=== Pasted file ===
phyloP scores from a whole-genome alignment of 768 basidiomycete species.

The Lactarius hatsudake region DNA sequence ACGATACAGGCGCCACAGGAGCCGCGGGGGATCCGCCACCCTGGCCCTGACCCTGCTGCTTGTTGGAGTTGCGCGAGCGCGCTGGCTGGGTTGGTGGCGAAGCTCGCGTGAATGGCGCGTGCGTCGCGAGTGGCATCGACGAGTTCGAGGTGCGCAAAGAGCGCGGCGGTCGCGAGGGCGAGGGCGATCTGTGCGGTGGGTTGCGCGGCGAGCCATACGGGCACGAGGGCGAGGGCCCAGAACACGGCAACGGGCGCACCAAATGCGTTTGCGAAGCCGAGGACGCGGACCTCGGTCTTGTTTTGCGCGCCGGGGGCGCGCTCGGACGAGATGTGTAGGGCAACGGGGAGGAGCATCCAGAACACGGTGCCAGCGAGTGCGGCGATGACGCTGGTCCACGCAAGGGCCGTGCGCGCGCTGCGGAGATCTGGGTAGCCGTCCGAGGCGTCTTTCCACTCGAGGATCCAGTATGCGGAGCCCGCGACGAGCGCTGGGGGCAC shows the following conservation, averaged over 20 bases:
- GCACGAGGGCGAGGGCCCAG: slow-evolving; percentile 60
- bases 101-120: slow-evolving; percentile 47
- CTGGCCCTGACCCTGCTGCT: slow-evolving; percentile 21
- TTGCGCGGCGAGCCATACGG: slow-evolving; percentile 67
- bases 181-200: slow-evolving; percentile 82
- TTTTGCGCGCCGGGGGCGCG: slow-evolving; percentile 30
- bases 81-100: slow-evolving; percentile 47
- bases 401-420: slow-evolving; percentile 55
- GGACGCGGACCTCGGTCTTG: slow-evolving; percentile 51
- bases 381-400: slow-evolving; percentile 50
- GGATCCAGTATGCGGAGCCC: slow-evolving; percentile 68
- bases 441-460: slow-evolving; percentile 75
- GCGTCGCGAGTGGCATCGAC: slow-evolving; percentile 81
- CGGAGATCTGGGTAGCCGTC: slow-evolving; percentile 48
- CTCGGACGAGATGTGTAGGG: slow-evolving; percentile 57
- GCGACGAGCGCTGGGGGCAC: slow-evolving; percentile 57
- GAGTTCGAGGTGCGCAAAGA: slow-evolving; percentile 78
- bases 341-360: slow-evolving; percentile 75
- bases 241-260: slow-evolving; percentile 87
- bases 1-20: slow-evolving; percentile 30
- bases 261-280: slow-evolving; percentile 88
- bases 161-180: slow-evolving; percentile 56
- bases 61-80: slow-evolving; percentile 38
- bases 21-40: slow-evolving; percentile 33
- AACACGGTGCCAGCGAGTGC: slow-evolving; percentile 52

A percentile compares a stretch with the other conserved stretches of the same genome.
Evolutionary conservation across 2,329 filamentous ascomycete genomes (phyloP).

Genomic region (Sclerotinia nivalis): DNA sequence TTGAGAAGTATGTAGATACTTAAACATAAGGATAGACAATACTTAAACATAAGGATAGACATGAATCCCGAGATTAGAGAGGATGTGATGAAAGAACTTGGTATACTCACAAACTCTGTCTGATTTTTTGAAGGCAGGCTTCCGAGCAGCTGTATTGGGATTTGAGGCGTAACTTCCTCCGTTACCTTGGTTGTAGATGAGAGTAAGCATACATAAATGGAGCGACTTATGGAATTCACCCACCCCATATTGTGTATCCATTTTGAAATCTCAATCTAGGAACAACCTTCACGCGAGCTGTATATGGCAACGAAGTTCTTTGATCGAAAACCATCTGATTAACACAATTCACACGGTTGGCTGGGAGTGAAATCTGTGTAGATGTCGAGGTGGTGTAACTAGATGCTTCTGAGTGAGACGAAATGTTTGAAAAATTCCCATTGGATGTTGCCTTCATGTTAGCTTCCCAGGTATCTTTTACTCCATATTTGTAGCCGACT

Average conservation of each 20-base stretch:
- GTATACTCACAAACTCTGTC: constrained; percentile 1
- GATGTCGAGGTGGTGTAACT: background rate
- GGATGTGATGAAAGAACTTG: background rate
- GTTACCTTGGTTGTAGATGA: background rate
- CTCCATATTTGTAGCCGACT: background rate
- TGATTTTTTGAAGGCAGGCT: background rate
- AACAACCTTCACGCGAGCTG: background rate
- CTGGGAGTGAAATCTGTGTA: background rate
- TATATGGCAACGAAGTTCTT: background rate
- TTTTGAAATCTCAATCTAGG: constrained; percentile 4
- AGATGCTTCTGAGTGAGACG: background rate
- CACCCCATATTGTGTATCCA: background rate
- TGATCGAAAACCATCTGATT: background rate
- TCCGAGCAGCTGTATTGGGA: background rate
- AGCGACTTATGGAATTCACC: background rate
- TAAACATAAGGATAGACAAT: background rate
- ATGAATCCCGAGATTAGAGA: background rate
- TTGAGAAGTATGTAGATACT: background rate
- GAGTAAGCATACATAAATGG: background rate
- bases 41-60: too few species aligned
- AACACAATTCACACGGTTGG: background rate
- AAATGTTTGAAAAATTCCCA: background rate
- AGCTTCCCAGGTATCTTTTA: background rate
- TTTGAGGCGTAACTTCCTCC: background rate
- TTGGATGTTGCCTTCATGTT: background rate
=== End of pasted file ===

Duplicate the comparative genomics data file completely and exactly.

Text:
phyloP scores from a whole-genome alignment of 768 basidiomycete species.

The Lactarius hatsudake region DNA sequence ACGATACAGGCGCCACAGGAGCCGCGGGGGATCCGCCACCCTGGCCCTGACCCTGCTGCTTGTTGGAGTTGCGCGAGCGCGCTGGCTGGGTTGGTGGCGAAGCTCGCGTGAATGGCGCGTGCGTCGCGAGTGGCATCGACGAGTTCGAGGTGCGCAAAGAGCGCGGCGGTCGCGAGGGCGAGGGCGATCTGTGCGGTGGGTTGCGCGGCGAGCCATACGGGCACGAGGGCGAGGGCCCAGAACACGGCAACGGGCGCACCAAATGCGTTTGCGAAGCCGAGGACGCGGACCTCGGTCTTGTTTTGCGCGCCGGGGGCGCGCTCGGACGAGATGTGTAGGGCAACGGGGAGGAGCATCCAGAACACGGTGCCAGCGAGTGCGGCGATGACGCTGGTCCACGCAAGGGCCGTGCGCGCGCTGCGGAGATCTGGGTAGCCGTCCGAGGCGTCTTTCCACTCGAGGATCCAGTATGCGGAGCCCGCGACGAGCGCTGGGGGCAC shows the following conservation, averaged over 20 bases:
- GCACGAGGGCGAGGGCCCAG: slow-evolving; percentile 60
- bases 101-120: slow-evolving; percentile 47
- CTGGCCCTGACCCTGCTGCT: slow-evolving; percentile 21
- TTGCGCGGCGAGCCATACGG: slow-evolving; percentile 67
- bases 181-200: slow-evolving; percentile 82
- TTTTGCGCGCCGGGGGCGCG: slow-evolving; percentile 30
- bases 81-100: slow-evolving; percentile 47
- bases 401-420: slow-evolving; percentile 55
- GGACGCGGACCTCGGTCTTG: slow-evolving; percentile 51
- bases 381-400: slow-evolving; percentile 50
- GGATCCAGTATGCGGAGCCC: slow-evolving; percentile 68
- bases 441-460: slow-evolving; percentile 75
- GCGTCGCGAGTGGCATCGAC: slow-evolving; percentile 81
- CGGAGATCTGGGTAGCCGTC: slow-evolving; percentile 48
- CTCGGACGAGATGTGTAGGG: slow-evolving; percentile 57
- GCGACGAGCGCTGGGGGCAC: slow-evolving; percentile 57
- GAGTTCGAGGTGCGCAAAGA: slow-evolving; percentile 78
- bases 341-360: slow-evolving; percentile 75
- bases 241-260: slow-evolving; percentile 87
- bases 1-20: slow-evolving; percentile 30
- bases 261-280: slow-evolving; percentile 88
- bases 161-180: slow-evolving; percentile 56
- bases 61-80: slow-evolving; percentile 38
- bases 21-40: slow-evolving; percentile 33
- AACACGGTGCCAGCGAGTGC: slow-evolving; percentile 52

A percentile compares a stretch with the other conserved stretches of the same genome.
Evolutionary conservation across 2,329 filamentous ascomycete genomes (phyloP).

Genomic region (Sclerotinia nivalis): DNA sequence TTGAGAAGTATGTAGATACTTAAACATAAGGATAGACAATACTTAAACATAAGGATAGACATGAATCCCGAGATTAGAGAGGATGTGATGAAAGAACTTGGTATACTCACAAACTCTGTCTGATTTTTTGAAGGCAGGCTTCCGAGCAGCTGTATTGGGATTTGAGGCGTAACTTCCTCCGTTACCTTGGTTGTAGATGAGAGTAAGCATACATAAATGGAGCGACTTATGGAATTCACCCACCCCATATTGTGTATCCATTTTGAAATCTCAATCTAGGAACAACCTTCACGCGAGCTGTATATGGCAACGAAGTTCTTTGATCGAAAACCATCTGATTAACACAATTCACACGGTTGGCTGGGAGTGAAATCTGTGTAGATGTCGAGGTGGTGTAACTAGATGCTTCTGAGTGAGACGAAATGTTTGAAAAATTCCCATTGGATGTTGCCTTCATGTTAGCTTCCCAGGTATCTTTTACTCCATATTTGTAGCCGACT

Average conservation of each 20-base stretch:
- GTATACTCACAAACTCTGTC: constrained; percentile 1
- GATGTCGAGGTGGTGTAACT: background rate
- GGATGTGATGAAAGAACTTG: background rate
- GTTACCTTGGTTGTAGATGA: background rate
- CTCCATATTTGTAGCCGACT: background rate
- TGATTTTTTGAAGGCAGGCT: background rate
- AACAACCTTCACGCGAGCTG: background rate
- CTGGGAGTGAAATCTGTGTA: background rate
- TATATGGCAACGAAGTTCTT: background rate
- TTTTGAAATCTCAATCTAGG: constrained; percentile 4
- AGATGCTTCTGAGTGAGACG: background rate
- CACCCCATATTGTGTATCCA: background rate
- TGATCGAAAACCATCTGATT: background rate
- TCCGAGCAGCTGTATTGGGA: background rate
- AGCGACTTATGGAATTCACC: background rate
- TAAACATAAGGATAGACAAT: background rate
- ATGAATCCCGAGATTAGAGA: background rate
- TTGAGAAGTATGTAGATACT: background rate
- GAGTAAGCATACATAAATGG: background rate
- bases 41-60: too few species aligned
- AACACAATTCACACGGTTGG: background rate
- AAATGTTTGAAAAATTCCCA: background rate
- AGCTTCCCAGGTATCTTTTA: background rate
- TTTGAGGCGTAACTTCCTCC: background rate
- TTGGATGTTGCCTTCATGTT: background rate